After the FDA eased their restrictions on gay and bisexual men donating blood, Helfgott made a video thanking over 200,000 of his followers for signing a petition to ease restrictions. 

Ethical concerns

Despite these benefits, there is plenty to be wary about concerning news consumption via social media. Social media sites can easily contribute to the spread of misinformation and bias, and most come with a lack of ethical guidelines for creators.

Edgerly said TikTok influencers might not attribute their content or note where they are getting their information from.

“Should we be giving influencers the latitude and attention that we would provide to a journalist?” Edgerly asked. “Are we critiquing what is being shown? Do [TikTok influencers] have expertise and trust?”

Given that many users use TikTok and other social media sites as outlets for entertainment, users may be less inclined to scrutinize the information they consume.

Helfgott keeps this in mind when he creates his videos, following a strict process to ensure he is reporting ethically and accurately. He said distilling a complex story into a short time frame while maintaining accuracy can be hard.

“I spend hours and oftentimes days, writing and rewriting simple stories to get them into punchy, factual soundbites.”

Helfgott begins with extensive research, analyzing articles and videos from news organizations, before bulleting out the story’s major facts. He then weaves a narrative that grabs an audience’s attention, condensing longer articles into short, snappy stories that keep audiences engaged.

With younger audiences relying heavily on TikTok influencers and other social media sites for their news, some experts and journalists also worry about the impact on traditional news outlets.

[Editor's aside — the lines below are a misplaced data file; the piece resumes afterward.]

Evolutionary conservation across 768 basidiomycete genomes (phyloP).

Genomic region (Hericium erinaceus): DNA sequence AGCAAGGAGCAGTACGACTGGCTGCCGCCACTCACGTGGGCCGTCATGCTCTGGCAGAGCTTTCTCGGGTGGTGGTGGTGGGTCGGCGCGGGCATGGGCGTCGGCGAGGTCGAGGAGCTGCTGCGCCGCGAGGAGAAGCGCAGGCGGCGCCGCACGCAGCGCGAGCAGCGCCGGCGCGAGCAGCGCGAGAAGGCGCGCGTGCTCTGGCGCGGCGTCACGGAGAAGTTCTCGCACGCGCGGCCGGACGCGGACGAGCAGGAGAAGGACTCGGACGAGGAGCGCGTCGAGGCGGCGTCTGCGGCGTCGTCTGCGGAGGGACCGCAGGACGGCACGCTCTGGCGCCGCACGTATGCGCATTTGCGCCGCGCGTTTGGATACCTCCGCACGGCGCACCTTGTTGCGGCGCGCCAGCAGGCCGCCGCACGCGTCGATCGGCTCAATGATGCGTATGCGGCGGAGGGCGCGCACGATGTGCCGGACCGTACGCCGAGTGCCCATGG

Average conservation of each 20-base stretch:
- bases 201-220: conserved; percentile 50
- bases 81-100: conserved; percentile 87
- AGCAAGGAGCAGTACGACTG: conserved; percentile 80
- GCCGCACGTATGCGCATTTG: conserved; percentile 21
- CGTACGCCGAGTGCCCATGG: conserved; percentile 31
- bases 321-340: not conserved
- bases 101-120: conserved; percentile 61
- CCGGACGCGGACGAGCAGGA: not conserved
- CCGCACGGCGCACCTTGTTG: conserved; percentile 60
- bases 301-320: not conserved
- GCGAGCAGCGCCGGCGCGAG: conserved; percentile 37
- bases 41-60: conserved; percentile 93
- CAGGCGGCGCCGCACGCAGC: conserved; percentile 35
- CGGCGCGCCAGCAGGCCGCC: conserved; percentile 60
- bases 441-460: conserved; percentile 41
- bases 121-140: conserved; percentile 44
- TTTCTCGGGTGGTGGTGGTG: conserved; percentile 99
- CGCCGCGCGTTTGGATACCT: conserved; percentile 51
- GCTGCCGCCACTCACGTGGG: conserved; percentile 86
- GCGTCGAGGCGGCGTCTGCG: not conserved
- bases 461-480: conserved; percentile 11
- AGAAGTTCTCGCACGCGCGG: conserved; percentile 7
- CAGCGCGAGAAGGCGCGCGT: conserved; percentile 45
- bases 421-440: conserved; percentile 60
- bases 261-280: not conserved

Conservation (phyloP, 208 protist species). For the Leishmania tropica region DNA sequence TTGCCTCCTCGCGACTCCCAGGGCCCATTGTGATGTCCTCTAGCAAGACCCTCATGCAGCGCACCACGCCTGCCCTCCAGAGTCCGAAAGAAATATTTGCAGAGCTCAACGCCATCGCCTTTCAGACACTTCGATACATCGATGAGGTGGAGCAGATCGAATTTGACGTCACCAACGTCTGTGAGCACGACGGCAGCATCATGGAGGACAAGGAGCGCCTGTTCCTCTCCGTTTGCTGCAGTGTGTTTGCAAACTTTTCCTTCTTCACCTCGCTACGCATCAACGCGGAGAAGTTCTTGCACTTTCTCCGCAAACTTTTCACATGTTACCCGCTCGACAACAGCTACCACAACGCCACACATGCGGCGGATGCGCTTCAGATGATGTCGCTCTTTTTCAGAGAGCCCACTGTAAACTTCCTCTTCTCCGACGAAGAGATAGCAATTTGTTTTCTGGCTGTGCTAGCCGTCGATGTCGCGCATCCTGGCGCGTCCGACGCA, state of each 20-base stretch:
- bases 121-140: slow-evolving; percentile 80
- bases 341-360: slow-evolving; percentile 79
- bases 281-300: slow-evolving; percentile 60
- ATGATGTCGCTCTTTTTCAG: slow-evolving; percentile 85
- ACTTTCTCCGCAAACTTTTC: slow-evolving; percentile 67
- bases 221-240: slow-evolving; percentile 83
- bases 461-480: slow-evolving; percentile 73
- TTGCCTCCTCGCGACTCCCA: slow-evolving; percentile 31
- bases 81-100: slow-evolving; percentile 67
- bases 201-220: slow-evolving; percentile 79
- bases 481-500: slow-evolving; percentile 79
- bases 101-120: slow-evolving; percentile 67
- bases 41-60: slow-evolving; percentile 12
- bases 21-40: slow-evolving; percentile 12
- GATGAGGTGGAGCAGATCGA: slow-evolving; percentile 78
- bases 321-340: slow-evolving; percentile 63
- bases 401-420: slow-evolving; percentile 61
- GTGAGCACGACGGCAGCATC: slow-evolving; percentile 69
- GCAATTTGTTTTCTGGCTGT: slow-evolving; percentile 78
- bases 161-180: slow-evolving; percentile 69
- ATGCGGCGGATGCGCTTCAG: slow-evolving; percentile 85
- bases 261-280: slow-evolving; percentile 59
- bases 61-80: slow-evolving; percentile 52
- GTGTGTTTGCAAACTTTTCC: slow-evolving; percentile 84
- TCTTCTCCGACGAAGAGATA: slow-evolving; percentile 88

As the news industry faces a series of closures and layoffs, some journalists worry social media influencers are pulling readership and revenue away from traditional news outlets and even profiting from their work. 

Edgerly conducted a survey of journalists in which 79.3 percent of respondents said social media negatively impacts the journalism industry. More than 1,500 respondents completed the survey, and most believed social media platforms contribute to inaccurate and one-sided news accounts. 94.3 percent of respondents blamed social media for spreading inaccurate news. 

TikTok’s algorithm presents a whole other set of ethical concerns, Spikes said.

“We get a lot of information tailored to our own personal beliefs and values,” he said. “We don’t get lots of information that might challenge those views.” 

News organizations that have chosen to join TikTok to disseminate their news face ethical concerns, as well, including the risks presented by investing resources in platforms they can’t control. Edgerly said news organizations that took to similar platforms like Facebook and Twitter to share their work should understand the implications. 

“These companies are not guided by journalistic values,” Edgerly said. “They can change their algorithm and change what they’re promoting. You don’t want to be caught in that chasm.”

After studying media literacy for over 15 years, Spikes takes an “almost zero trust stance” toward the information he consumes on social media. Even so, he takes steps to verify the online information he does view, and he believes it important that all social media users take similar steps. 

“I try to self-curate sources that I know have educated themselves on a subject either by having lots of experience with it or reporting on it in the past,” said Spikes, who hopes the videos he watches will offer him context and evidence. 

As news consumption transforms with changing times, he believes it is critical that individuals on social media create healthy habits and practices. 

“It is becoming more and more important to know more about the ways that media can change and shape our perceptions of the world so we can continue to challenge what those things are.” 

The Center for Journalism Ethics encourages the highest standards in journalism ethics worldwide. We foster vigorous debate about ethical practices in journalism and provide a resource for producers, consumers and students of journalism. Sign up for our quarterly newsletter here.